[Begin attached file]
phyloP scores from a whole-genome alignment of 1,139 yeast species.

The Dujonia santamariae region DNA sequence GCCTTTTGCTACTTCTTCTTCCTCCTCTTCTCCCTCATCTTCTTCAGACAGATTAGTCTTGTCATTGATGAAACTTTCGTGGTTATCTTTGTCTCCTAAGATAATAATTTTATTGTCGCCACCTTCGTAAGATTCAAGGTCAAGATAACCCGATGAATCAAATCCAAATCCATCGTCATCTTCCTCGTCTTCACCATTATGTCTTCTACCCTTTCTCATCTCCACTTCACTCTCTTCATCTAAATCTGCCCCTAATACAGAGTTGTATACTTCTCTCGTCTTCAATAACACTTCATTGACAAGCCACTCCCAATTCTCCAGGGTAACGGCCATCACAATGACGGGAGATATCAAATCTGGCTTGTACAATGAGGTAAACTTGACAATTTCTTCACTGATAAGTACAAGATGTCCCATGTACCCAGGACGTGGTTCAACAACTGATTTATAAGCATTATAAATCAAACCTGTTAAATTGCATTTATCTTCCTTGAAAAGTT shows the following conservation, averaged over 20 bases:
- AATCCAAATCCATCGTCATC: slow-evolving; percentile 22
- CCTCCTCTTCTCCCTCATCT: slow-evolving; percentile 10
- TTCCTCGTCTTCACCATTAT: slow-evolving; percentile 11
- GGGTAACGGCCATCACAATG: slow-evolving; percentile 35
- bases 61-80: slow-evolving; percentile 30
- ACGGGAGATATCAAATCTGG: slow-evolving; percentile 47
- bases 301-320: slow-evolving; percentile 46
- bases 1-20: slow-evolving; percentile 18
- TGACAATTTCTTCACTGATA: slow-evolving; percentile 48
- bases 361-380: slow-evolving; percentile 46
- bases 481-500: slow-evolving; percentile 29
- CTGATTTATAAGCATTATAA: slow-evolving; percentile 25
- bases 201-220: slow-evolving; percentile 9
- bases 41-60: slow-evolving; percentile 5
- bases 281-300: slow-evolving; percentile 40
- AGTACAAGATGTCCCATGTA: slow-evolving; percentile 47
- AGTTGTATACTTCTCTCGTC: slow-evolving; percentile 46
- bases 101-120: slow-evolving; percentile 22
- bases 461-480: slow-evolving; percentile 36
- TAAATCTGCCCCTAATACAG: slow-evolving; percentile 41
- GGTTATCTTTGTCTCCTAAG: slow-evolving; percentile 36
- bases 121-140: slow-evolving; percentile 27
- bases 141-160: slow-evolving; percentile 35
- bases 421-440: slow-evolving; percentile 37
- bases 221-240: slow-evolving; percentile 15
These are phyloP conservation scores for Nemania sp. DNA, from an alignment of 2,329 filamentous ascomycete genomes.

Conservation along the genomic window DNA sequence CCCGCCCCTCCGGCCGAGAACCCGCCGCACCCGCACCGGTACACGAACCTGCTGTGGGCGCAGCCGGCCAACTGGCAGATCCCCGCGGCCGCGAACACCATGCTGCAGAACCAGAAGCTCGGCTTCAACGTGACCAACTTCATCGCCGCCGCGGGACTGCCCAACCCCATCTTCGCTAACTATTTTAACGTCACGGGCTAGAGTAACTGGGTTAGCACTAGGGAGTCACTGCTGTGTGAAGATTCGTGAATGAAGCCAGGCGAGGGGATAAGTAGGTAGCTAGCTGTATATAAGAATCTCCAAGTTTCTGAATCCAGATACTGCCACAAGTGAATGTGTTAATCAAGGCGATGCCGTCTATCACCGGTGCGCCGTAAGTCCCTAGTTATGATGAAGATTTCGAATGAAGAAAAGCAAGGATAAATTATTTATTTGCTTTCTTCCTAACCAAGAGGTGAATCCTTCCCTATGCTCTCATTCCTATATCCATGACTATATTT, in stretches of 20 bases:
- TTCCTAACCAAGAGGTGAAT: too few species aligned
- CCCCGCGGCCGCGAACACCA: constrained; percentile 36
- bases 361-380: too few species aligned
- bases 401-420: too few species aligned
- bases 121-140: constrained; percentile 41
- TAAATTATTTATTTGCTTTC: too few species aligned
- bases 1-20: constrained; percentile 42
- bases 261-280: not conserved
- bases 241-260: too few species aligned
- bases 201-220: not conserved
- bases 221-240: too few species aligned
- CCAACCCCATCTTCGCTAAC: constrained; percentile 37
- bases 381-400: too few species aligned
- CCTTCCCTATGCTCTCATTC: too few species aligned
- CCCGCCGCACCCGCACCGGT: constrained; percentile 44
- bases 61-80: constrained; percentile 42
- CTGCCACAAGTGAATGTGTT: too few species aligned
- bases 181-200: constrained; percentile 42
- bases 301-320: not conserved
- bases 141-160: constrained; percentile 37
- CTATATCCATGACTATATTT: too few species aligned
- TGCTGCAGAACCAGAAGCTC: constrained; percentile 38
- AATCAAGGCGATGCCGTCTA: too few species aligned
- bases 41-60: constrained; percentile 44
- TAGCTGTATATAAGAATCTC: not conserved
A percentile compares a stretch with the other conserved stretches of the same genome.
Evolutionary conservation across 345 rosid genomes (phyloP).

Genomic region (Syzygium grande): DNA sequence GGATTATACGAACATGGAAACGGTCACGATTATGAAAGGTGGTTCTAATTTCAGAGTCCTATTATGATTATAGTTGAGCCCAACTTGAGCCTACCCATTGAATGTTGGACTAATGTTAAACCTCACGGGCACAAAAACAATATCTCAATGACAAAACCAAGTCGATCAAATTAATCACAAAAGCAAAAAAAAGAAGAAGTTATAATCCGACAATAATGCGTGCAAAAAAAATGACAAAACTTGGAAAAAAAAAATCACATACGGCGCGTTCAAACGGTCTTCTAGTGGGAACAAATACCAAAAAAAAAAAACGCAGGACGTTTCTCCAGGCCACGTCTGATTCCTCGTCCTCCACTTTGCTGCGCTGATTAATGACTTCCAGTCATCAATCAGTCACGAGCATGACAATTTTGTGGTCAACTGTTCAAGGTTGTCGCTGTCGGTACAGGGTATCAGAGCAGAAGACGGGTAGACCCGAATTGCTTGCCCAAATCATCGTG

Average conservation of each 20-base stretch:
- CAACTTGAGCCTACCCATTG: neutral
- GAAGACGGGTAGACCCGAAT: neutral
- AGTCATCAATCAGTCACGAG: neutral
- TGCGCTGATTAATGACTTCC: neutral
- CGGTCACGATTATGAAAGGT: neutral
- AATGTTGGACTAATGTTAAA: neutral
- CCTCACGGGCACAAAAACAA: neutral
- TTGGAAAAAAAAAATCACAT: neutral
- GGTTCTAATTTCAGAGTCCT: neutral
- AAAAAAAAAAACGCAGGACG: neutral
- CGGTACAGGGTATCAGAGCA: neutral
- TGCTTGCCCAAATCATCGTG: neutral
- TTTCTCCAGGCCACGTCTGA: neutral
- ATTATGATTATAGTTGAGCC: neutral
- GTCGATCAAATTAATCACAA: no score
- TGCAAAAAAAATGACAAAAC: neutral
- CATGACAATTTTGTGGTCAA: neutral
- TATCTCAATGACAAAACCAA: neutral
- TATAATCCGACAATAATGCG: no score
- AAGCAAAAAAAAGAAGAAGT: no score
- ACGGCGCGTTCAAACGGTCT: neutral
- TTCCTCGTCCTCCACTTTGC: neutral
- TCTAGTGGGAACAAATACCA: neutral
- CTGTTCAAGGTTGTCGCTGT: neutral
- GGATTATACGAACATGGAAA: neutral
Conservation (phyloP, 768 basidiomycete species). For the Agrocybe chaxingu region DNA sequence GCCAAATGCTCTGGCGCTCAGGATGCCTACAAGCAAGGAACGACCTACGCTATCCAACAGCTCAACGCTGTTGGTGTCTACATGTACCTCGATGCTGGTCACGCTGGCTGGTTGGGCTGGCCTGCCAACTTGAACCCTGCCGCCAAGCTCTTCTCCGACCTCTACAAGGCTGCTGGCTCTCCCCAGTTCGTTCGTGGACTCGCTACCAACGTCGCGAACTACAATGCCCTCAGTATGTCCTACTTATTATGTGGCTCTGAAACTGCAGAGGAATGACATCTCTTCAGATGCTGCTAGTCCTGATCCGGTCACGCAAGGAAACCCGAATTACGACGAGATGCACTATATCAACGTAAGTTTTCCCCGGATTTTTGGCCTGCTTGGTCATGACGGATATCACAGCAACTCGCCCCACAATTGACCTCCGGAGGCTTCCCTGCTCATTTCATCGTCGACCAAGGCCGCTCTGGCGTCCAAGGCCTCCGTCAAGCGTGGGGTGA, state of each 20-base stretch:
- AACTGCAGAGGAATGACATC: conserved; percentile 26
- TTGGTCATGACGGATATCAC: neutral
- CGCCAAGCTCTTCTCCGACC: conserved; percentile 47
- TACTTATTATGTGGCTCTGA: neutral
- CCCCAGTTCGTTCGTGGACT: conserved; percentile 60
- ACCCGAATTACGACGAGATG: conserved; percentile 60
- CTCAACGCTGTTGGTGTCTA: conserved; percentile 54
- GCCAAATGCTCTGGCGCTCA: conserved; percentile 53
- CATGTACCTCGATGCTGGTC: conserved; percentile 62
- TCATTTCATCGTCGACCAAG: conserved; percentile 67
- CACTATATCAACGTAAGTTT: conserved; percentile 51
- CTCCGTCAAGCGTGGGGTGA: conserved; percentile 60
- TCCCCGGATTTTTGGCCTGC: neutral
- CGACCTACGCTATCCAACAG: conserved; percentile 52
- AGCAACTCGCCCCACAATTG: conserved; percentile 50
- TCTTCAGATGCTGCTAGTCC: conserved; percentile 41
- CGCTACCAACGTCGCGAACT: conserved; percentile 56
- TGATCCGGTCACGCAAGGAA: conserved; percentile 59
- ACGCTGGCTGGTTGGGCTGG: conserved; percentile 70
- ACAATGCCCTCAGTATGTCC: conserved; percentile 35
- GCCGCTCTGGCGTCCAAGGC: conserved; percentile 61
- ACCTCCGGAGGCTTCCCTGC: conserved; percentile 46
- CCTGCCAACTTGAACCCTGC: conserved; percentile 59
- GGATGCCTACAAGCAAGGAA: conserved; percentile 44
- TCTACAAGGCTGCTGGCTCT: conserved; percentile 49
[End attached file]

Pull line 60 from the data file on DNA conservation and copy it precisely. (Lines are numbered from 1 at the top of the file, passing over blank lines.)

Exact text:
- GAAGACGGGTAGACCCGAAT: neutral